Brookline schools to reopen Tuesday after district, teachers union reach tentative agreement

Hundreds of members of the Brookline Educators Union rally outside of Brookline Town Hall on Monday. (Jesse Costa/WBUR)
Hundreds of members of the Brookline Educators Union rally outside of Brookline Town Hall on Monday. (Jesse Costa/WBUR)

Public schools in Brookline are reopening Tuesday after the Brookline Educators Union and the school committee reached a tentative agreement for a new contract.

Negotiations on Monday lasted more than 12 hours and ended just after 4 a.m. Tuesday. In a community message posted on the district's website, Superintendent Linus Guillory thanked families for their understanding during the closure.

"We are open and ready to welcome our students back!" he said in the message. "Thank you for your patience and support as we worked through the contract negotiation process."

Members of the the Brookline Educators Union, which represents more than 1,000 educators, also expressed relief that negotiations ended with a tentative agreement.

"I’m excited to return to my classroom today, thank you!" said Lawrence Middle School teacher Kevin MacKenzie in a tweet.

The one-day strike began Monday after union leaders said teachers had gone three years without a contract. The final sticking points before yesterday's work stoppage came down to guaranteed prep and collaboration time for teachers. The union also wants the district to take more substantive actions to attract and retain more teachers of color.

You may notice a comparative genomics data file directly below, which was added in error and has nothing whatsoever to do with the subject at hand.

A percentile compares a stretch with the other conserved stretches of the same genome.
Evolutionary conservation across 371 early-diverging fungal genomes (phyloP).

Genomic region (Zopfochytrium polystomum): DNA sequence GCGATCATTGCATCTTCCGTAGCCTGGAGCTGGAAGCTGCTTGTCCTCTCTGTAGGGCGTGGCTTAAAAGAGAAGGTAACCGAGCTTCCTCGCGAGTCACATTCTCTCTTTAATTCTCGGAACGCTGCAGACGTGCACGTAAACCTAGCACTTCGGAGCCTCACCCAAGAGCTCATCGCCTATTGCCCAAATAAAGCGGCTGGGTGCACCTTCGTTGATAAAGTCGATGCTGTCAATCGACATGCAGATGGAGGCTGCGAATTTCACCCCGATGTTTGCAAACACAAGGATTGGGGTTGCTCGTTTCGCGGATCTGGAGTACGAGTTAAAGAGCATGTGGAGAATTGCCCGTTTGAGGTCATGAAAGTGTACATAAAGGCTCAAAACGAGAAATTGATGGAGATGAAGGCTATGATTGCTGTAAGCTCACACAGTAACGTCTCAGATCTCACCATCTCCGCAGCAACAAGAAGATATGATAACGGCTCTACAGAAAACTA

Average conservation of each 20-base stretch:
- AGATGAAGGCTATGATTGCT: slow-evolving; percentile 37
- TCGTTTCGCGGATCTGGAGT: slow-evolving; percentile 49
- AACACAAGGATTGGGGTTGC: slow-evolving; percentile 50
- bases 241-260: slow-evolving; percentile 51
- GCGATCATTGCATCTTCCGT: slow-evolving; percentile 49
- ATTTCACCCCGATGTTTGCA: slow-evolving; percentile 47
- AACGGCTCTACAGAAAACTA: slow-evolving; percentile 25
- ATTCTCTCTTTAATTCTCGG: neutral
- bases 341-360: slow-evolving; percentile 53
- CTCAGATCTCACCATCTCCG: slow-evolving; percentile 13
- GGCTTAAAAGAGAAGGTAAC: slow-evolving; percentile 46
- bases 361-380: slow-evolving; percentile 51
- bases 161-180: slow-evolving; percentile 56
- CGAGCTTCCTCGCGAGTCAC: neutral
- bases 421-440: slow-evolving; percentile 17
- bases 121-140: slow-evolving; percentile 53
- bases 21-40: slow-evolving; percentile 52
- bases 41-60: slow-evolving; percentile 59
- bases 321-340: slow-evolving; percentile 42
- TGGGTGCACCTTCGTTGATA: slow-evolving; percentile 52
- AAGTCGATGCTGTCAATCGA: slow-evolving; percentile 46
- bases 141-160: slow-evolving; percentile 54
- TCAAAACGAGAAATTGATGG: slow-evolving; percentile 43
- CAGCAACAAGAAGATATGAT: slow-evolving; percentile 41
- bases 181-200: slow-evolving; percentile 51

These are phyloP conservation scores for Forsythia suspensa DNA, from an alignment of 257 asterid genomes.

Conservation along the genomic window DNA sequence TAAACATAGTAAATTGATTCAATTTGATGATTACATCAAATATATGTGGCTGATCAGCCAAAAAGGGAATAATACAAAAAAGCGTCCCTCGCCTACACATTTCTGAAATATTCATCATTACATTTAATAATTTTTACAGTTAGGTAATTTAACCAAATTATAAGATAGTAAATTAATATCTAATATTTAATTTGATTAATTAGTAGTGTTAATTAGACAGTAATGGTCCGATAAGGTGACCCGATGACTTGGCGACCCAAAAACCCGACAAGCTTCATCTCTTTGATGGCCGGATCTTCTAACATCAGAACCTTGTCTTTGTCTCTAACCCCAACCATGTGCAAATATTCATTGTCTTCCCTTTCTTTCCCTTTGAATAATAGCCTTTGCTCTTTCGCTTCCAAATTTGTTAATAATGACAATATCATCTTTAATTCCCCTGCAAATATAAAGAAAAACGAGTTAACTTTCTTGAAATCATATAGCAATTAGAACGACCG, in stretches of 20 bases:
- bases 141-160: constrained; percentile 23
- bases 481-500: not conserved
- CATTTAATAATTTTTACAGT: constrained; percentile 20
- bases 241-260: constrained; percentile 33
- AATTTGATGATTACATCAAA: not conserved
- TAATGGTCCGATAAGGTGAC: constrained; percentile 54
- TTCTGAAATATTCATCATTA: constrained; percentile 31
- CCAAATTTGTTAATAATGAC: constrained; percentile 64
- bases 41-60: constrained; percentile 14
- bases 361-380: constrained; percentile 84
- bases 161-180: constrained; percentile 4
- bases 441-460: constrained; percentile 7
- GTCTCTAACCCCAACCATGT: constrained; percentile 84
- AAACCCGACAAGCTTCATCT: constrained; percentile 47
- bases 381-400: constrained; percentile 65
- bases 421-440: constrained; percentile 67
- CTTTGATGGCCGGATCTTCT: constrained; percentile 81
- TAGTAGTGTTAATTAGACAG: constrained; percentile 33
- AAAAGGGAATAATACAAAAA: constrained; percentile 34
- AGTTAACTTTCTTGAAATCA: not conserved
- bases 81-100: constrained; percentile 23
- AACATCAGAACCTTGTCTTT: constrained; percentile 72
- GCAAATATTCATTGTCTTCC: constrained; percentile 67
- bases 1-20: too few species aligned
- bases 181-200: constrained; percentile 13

Parents and caregivers had little time to prepare for Monday's closure — which was first announced Sunday night. On social media, many said they were left scrambling to line up child care.

Faith Dantowitz, a member of the district's Special Education Parent Advisory Council, said many families in the group are still traumatized from the COVID-19 school closures and the significant disruptions in specialized education services that followed.

"The trauma comes back to these kids," she said. "They're concerned that this is going to go on and on and on and school will be done."

She said the council's parents were hoping for a quick resolution in which everyone feels like they got something they need.

While public employees, including teachers, are not allowed to strike under current Massachusetts law, it's not unheard of in the state. Brookline teachers coordinated a work stoppage on a professional development day in November 2020. Teachers in Dedham also went on strike in 2019.

Tom Juravich, a labor historian and professor at the UMass Amherst Labor Center, said he sees the Brookline Educators Union strike as part of a growing movement of teachers across the country.

"They have had to go through some of the most difficult times in COVID, especially being the first line of defense with kids' mental health and their issues at home," he said.

The Brookline Educators Union will be gathering at Town Hall after school to celebrate the victory and support other local unions that are also negotiating contracts right now.


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Carrie Jung Senior Reporter, Education
Carrie is a senior education reporter.



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